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A guide to green terminology

Property of SeaFood Business magazine

November 01, 2008

Sustainability is the successful meeting of present social, economic and environmental needs without compromising the ability of future generations to meet their own needs. The terminology associated 
with sustainable development can sometimes seem complex to those without a scientific degree. But as we've shown in the glossary below, keeping abreast of the terminology is important because the number 
of key terms increases along with the growing awareness of the importance of sustainability.

Antibiotic free

Antibiotic free refers to animals raised without the use of antibiotics. While the U.S. Department of Agriculture does not allow use of the label "antibiotic free" on meat products, the USDA does allow the claims "no antibiotics administered" or "raised without antibiotics." Since the mid-1940s, antibiotics have been routinely mixed into many livestock feed products to promote growth and prevent sickness. This practice is referred to as non-therapeutic or sub-therapeutic antibiotic use.

Best Management Practice (BMP)

BMPs are an effective, innovative solution, process or procedure that demonstrates a business' dedication to making progress in environmental and corporate social responsibility; sometimes shared with collaborators and competitors to shape standards for an industry. BMPs were developed and implemented as a requirement of the 1977 amendments to the Clean Water Act.

Carbon footprint

A carbon footprint is a measure of total environmental impact, measured in units of carbon dioxide emitted. A person's carbon footprint would include the amount of CO2 emissions that result from home energy consumption and transportation, as well as emissions generated by the production, distribution and eventual waste breakdown of the products a person uses. In the food industry, many businesses are using the carbon footprint measure as a tool for understanding and maximizing the potential for supply-chain efficiency. The Environmental Protection Agency and similar international agencies offer "emissions calculators" for quantifying carbon footprints.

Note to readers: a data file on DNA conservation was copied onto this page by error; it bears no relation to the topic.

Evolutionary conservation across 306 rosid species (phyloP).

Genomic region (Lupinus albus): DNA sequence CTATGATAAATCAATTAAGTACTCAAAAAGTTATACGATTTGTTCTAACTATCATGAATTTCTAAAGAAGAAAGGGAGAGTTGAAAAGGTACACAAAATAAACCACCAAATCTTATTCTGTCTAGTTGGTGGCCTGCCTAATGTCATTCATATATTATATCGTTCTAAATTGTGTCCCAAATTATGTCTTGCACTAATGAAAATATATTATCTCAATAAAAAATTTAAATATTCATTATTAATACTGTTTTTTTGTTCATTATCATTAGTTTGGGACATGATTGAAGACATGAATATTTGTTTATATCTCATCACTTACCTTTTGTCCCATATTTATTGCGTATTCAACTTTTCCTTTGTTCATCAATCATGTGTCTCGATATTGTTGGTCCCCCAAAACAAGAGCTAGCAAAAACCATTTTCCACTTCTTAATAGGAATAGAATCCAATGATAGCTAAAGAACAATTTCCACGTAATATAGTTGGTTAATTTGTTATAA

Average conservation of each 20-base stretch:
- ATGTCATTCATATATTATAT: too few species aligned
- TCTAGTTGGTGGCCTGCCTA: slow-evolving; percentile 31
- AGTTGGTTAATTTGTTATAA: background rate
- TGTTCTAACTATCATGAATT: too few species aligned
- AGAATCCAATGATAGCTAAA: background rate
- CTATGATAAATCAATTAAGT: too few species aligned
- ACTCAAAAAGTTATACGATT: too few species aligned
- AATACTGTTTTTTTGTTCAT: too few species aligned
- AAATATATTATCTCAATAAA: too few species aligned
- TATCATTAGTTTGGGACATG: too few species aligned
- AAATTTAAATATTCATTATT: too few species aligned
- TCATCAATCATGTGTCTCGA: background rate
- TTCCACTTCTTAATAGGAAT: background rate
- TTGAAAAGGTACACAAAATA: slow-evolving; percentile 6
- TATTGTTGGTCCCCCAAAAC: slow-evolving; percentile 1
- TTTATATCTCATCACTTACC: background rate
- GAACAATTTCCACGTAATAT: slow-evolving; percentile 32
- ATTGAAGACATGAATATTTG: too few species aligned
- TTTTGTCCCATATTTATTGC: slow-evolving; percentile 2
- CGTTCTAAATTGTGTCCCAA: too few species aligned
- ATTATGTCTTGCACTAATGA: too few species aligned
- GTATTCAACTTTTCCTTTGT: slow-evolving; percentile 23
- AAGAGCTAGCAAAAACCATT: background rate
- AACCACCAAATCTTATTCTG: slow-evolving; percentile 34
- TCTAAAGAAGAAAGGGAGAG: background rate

Country of Origin Labeling (COOL)

COOL requires large food retailers to label where products come from, including beef, lamb, pork, seafood, fresh and frozen fruits and vegetables and peanuts. Although signed into law several years ago, only seafood has been compliant since 2005; other proteins listed above became compliant in September. COOL does not require that value-added and processed foods be labeled. COOL is intended to increase food product traceability.

Eco-labeling

Eco-labeling is a method of identifying products that cause less damage to the environment than other products (such as Fair Trade, organic, Food Alliance certified, raised without antibiotics, etc.). There exists a wide selection of eco-labels with different criteria and varying degrees of legitimacy. While some labels indicate that food was produced according to strict guidelines enforced and verified by third-party food-certifying agencies, other labels are self-awarded by food producers. For additional information about eco-labels, visit the Consumers Union Guide to Environmental Labels at www.eco-labels.org.

Eco-friendly

The term eco-friendly refers to a product, practice or process that is "green" or good for the environment, creating no unnecessary